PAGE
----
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Astros starting pitching should give them edge over Nationals in World Series

In a matchup not many saw coming, Steve Buchanan examine how the Astros and Nationals look heading into the World Series.

MLB: ALCS-Houston Astros at New York Yankees Noah K. Murray-USA TODAY Sports

Okay class, by a show of hands, who had the Astros and Nationals meeting in the World Series?

Great, now put your hands down because none of you did.

In a shocking turn of events, the Nationals, who once upon a time were 19-31 at the end of May, swept the Cardinals in the NLCS to make it to the big dance. The Astros, who many felt were destined in the American League, are here as well. Let’s take a look at how these teams match up in the final series of the 2019 season.

Washington Nationals

Before a pitch is thrown, the Nationals enter this series as underdogs at +192, according to DraftKings Sportsbook. This is the second time the Nationals have been underdogs in a series, as they were also +192 against the Dodgers. Over the course of the year, the Nationals were underdogs 54 times and came away with a 27-27 record. While you certainly don’t want to be in a position to be an underdog, the Nationals made the best of it.

The starting rotation is the strength and core of this Nationals team. While they haven’t announced the rotation, the Astros will be seeing the likes of Max Scherzer, Stephen Strasburg, Patrick Corbin and Anibal Sanchez. After a rough end to the season, Scherzer has come back around and has thrown a combined 20 innings allowing four runs on nine hits while striking out 27. Overall, the Nationals pitching staff has combined for a 2.90 ERA and 1.01 WHIP. If they’re going to contend against the likes of Gerrit Cole and Justin Verlander, they’ll need to keep that newfound dominant pitching trend alive.

The Nationals bullpen was the biggest question mark coming into the playoffs. At the end of the regular season, they had the second-highest ERA at 5.68, the third-highest WHIP at 1.48 and the sixth-highest HR/9 at 1.55. Thanks to their starting rotation, the Nats haven’t had to dive deep into those relievers and have relied upon Tanner Rainey, Sean Doolittle and Daniel Hudson to close out the final few innings of the game. If the Astros can knock out the Nationals starters earlier, it could expose a weakness that has not shown its ugly face yet.

The offense has been the unsung hero of these playoffs because of how good they’ve been in a particular scenario. With runners in scoring position, the Nationals are batting .393. On the other hand, the Astros are hitting .121 in the same scenario. Anthony Rendon comes into this series batting .375/.465/.594. His OBP is the highest on the team while his seven RBI are tied for the team lead with Juan Soto. Rendon is a free agent this offseason is looking to make his mark before hitting free agency at the conclusion of the series.

Houston Astros

The Astros have been favored all throughout the playoffs and will do so once again. The DraftKings Sportsbook currently has them as -235 favorites. The Astros were daily game favorites the majority of the regular and postseason and found considerable success in the role. They were 111-54 when favored, good for a 67.3% win rate. Only the Yankees had a slightly higher percentage with a 94-43 record when favored, good for 68.6%. If we stretch this even further, as home favorites, the Astros were top of the league with a 64-22 record, good for 74.4%. The Yankees were next at 53-21, which was a 71.6% record.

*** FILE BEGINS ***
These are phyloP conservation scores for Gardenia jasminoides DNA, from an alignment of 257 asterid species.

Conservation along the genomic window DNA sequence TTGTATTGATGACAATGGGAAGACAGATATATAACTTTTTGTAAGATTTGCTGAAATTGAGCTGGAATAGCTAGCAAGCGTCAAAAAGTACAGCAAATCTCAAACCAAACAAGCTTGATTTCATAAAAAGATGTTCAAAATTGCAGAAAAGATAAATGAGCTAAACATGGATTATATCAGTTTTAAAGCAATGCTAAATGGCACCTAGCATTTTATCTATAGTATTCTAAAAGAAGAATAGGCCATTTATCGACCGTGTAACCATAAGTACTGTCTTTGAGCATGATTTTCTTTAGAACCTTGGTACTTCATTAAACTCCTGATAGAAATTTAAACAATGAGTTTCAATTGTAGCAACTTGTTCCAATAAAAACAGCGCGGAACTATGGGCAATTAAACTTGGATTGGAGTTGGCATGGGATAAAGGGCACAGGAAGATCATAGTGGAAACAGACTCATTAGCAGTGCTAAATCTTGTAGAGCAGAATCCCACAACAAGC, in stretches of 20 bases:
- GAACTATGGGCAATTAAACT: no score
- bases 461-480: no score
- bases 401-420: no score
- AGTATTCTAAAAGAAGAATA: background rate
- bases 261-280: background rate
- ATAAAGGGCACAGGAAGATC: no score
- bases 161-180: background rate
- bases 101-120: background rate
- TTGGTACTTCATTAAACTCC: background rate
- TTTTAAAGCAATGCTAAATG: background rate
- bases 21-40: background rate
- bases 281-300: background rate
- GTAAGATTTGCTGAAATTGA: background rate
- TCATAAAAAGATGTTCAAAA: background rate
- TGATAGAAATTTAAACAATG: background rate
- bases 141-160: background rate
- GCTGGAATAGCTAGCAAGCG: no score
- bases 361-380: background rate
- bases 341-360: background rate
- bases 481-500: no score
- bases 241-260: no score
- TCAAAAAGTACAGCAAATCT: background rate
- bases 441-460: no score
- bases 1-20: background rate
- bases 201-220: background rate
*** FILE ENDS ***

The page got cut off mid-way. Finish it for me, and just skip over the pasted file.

Anytime you have to face Justin Verlander and Gerrit Cole twice in a series, you can’t feel great about your chances. Unlike in the Cardinals series, the Nationals will see the Astros best pitcher in Cole in Game 1. The Cardinals weren’t able to run out Jack Flaherty until Game 3 of the NLCS. Cole, as you can imagine, has been lights out these playoffs, allowing just one run through 22 2/3 innings while striking out 32. Verlander has been more of a mixed bag but still has gone 24 1/3 innings allowing 10 runs while striking out 29. Home runs continue to haunt them as they did during the regular season, allowing five through four starts. It’s crucial for these guys to grab the first two wins, as Zack Greinke and the bullpen have been very inconsistent for the games these guys aren’t starting.

Unlike the Nationals, the Astros offense has not been great. Despite knocking out the Yankees, they did so by batting .179/.281/.318. What saved them was the eight home runs they hit, two of which ended a game. While they can get away with it at times with their pitching, the Nationals can easily match with their rotation, something the Yankees could not.

Jost Altuve, has in essence, been the Astros offense. Slashing .349/.417/.767, he has five of their 14 home runs and eight RBI. Yuli Gurriel and Carlos Correa have the bulk of the RBI after Altuve, combining for 14. Both players, however, have been struggling at the plate aside from that. This series easily screams a lot of one or two-run wins with how these teams match up.

In the end, I think the Astros end up taking this series down. I think it’ll be a lot closer than the odds suggesting but this series could easily go seven games and I think it would. At least from a fan’s perspective, the thought of a Scherzer/Verlander or Strasburg/Cole Game 7 would be one of the best matchups we’ve seen in years. Unfortunately, for Nationals fans, I think it’s Astros in seven.